Marlboro College

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Marlboro College’s commitment to academic excellence and intellectual development has recently been substantiated by a nationally reputed research organization. Marlboro ranks in the 95th percentile or better among baccalaureate liberal arts institutions on academic challenge, student-faculty interaction, and supportive campus environment, according to the most recent results of the National Survey of Student Engagement (NSSE), an annual survey of 162,000 freshmen and seniors from over 400 colleges and universities. In addition, first-year students’ experience of active and collaborative learning was also in the 95th percentile.

For the past 2 years, Marlboro has participated in the NSSE study, which focuses on five areas proven to yield the most accurate measurements of educational quality: academic challenge; close student-faculty interaction; enriching educational experiences such as study abroad, internships, and community service; active and collaborative learning; and a supportive campus environment.

Two striking differences from national norms are well worth noting, both relating to the emphasis the college places on hard work and good writing. At Marlboro, 24% of first-year students and 68% of seniors report spending over 25 hours a week preparing for class. That is the amount generally agreed by faculty to be necessary for academic success. By contrast, only 11% of first-year students and 16% of seniors at liberal arts colleges nationally spend a comparable amount of time studying.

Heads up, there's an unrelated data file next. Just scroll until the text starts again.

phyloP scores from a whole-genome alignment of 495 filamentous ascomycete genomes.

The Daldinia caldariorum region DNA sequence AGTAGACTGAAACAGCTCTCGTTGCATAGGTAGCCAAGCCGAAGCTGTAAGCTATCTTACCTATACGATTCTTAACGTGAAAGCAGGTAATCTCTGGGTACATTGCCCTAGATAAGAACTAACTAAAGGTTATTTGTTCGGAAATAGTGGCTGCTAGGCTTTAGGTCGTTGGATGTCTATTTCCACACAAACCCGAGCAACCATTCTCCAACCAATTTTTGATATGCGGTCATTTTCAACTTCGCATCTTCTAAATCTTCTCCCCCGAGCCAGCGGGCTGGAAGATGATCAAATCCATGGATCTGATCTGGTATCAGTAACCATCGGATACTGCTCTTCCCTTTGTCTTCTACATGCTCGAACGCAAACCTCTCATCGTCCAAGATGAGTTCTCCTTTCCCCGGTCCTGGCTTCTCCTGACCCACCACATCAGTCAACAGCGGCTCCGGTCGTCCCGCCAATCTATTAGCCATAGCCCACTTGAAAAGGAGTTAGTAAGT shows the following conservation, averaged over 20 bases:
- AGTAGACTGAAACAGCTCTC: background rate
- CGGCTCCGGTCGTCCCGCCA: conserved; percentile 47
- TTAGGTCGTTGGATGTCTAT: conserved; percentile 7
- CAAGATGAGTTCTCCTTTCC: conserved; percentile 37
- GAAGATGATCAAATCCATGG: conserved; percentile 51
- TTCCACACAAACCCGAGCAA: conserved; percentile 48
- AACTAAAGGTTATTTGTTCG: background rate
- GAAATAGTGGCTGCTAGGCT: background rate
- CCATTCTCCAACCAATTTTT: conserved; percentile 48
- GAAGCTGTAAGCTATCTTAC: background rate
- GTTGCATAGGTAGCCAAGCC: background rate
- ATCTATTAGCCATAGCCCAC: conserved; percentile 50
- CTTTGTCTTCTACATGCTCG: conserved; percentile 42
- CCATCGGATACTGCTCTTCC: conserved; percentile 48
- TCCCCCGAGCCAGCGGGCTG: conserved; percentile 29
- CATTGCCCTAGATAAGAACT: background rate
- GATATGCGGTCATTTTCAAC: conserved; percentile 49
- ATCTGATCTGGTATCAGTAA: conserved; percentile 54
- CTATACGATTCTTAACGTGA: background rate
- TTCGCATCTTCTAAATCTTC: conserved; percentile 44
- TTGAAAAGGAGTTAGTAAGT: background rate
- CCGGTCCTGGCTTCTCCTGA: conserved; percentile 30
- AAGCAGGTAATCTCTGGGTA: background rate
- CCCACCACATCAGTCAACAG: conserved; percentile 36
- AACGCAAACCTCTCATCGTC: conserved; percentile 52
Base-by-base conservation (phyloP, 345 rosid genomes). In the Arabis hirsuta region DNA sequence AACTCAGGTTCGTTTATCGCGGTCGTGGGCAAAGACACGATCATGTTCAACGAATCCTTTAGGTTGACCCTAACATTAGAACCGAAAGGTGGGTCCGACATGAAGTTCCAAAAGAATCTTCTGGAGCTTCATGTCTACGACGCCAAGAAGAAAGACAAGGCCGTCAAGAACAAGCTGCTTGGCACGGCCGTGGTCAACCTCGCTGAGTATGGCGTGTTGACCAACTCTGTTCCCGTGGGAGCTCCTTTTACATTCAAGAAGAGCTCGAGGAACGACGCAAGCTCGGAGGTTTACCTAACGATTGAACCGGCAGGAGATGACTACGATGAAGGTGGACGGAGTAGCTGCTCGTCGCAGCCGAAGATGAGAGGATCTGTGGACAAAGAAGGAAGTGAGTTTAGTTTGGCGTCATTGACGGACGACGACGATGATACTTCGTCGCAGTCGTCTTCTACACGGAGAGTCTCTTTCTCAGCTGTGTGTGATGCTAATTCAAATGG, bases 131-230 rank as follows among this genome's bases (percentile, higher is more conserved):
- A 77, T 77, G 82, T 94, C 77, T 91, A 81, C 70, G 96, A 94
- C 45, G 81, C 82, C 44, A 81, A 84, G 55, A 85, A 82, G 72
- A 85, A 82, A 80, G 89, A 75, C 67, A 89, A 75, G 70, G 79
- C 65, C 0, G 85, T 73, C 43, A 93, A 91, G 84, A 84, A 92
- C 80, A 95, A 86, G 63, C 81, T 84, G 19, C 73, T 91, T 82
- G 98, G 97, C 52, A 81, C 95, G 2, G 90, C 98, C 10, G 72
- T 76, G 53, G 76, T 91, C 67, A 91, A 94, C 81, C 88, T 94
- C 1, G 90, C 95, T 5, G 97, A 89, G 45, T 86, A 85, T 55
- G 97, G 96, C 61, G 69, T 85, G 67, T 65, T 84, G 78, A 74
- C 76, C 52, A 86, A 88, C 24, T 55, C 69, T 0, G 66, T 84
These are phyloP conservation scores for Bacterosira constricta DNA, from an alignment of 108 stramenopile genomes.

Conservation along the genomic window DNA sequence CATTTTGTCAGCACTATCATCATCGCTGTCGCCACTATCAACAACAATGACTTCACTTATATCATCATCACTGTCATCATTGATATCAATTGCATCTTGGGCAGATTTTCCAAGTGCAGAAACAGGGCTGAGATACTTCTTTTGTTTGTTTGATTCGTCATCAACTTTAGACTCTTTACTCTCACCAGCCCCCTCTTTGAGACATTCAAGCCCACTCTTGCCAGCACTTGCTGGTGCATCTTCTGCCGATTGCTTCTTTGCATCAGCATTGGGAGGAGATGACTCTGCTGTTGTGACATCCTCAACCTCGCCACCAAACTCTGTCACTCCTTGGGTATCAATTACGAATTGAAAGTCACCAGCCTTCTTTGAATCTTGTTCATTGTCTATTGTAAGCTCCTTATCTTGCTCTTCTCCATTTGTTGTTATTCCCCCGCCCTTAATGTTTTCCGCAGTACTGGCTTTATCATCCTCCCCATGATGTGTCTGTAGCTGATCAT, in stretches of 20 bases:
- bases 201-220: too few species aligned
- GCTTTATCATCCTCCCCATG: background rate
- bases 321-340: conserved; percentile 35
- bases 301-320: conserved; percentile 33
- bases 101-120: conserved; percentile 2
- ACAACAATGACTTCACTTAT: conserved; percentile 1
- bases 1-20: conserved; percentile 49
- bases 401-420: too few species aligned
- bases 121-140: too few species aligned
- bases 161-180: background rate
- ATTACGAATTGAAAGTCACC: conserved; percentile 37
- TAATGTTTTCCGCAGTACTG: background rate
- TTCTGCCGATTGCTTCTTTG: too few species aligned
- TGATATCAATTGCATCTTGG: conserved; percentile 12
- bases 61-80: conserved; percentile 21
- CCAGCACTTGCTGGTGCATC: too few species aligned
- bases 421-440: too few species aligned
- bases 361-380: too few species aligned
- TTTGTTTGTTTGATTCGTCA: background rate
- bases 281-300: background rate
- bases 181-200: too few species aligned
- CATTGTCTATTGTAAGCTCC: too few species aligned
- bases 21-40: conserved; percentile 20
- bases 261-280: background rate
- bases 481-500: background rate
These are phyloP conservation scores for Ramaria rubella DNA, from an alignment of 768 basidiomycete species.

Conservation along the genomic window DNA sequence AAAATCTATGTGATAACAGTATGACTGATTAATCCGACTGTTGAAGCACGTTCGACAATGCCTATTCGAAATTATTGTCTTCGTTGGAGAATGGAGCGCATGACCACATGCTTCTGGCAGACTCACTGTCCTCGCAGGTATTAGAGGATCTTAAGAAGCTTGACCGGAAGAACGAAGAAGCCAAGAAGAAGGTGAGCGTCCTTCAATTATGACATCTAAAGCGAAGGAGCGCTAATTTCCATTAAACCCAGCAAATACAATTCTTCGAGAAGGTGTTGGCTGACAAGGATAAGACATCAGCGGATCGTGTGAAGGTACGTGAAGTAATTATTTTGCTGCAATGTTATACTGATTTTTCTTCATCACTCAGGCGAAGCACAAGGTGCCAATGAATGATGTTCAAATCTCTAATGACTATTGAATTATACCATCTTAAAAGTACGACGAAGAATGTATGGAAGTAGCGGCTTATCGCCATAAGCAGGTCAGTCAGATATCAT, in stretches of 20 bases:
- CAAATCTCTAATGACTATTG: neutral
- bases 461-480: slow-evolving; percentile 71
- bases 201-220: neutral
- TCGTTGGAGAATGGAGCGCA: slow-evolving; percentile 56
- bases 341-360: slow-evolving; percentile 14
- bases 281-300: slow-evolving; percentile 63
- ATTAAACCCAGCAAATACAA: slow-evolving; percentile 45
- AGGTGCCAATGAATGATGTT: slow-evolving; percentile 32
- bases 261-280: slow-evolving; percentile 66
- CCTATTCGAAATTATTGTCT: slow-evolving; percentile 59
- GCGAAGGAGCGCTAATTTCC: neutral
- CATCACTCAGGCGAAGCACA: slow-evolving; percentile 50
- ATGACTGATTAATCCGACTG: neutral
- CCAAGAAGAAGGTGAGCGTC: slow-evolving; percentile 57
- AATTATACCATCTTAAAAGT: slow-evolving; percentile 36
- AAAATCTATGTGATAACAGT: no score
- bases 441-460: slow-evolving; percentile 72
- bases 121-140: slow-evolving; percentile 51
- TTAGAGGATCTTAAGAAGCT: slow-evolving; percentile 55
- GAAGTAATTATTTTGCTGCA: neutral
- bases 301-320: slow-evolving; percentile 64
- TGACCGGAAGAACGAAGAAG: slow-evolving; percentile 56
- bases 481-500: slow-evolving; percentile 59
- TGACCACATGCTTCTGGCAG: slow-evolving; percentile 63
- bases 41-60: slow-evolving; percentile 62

Due in part to the Clear Writing Requirement, Marlboro students put a great deal more effort into improving their writing than they do elsewhere, with 83% of first-year students and 96% of seniors reporting that they frequently prepare two or more drafts of a paper or assignment, compared to 54% of first-year students and 42% of seniors at other liberal arts institutions.

NSSE’s findings are based on a series of questions posed to college freshmen and seniors about the number of books they read, the amount of time they spend preparing for class, the number of papers they write, the synthesis and evaluation required in coursework, their own participation in class discussion, the frequency of their conversations with faculty outside of class, their opportunities to do community service, and their interactions with peers from different economic or social backgrounds, among many other topics.

The answers to these questions confirms the glowing ratings that the college recently received in the 2005 issue of  Princeton Review's The Best 357 Colleges, which ranked Marlboro first for “Professors Bring Material to Life” and second for “Best Overall Academic Experience,” “Class Discussions Encouraged” and “Professors Make Themselves Accessible” and 13th for “Students Never Stop Studying.”

Founded in 1946, Marlboro College offers undergraduate education in the liberal arts and, since 1997, graduate study focused on Internet technologies. Its 330 undergraduate students enjoy an 8:1 student-faculty ratio, a voice in governing the community and individualized courses of study on a 350-acre campus in the hills of southern Vermont. Marlboro is a Colleges That Change Lives college.

 

 

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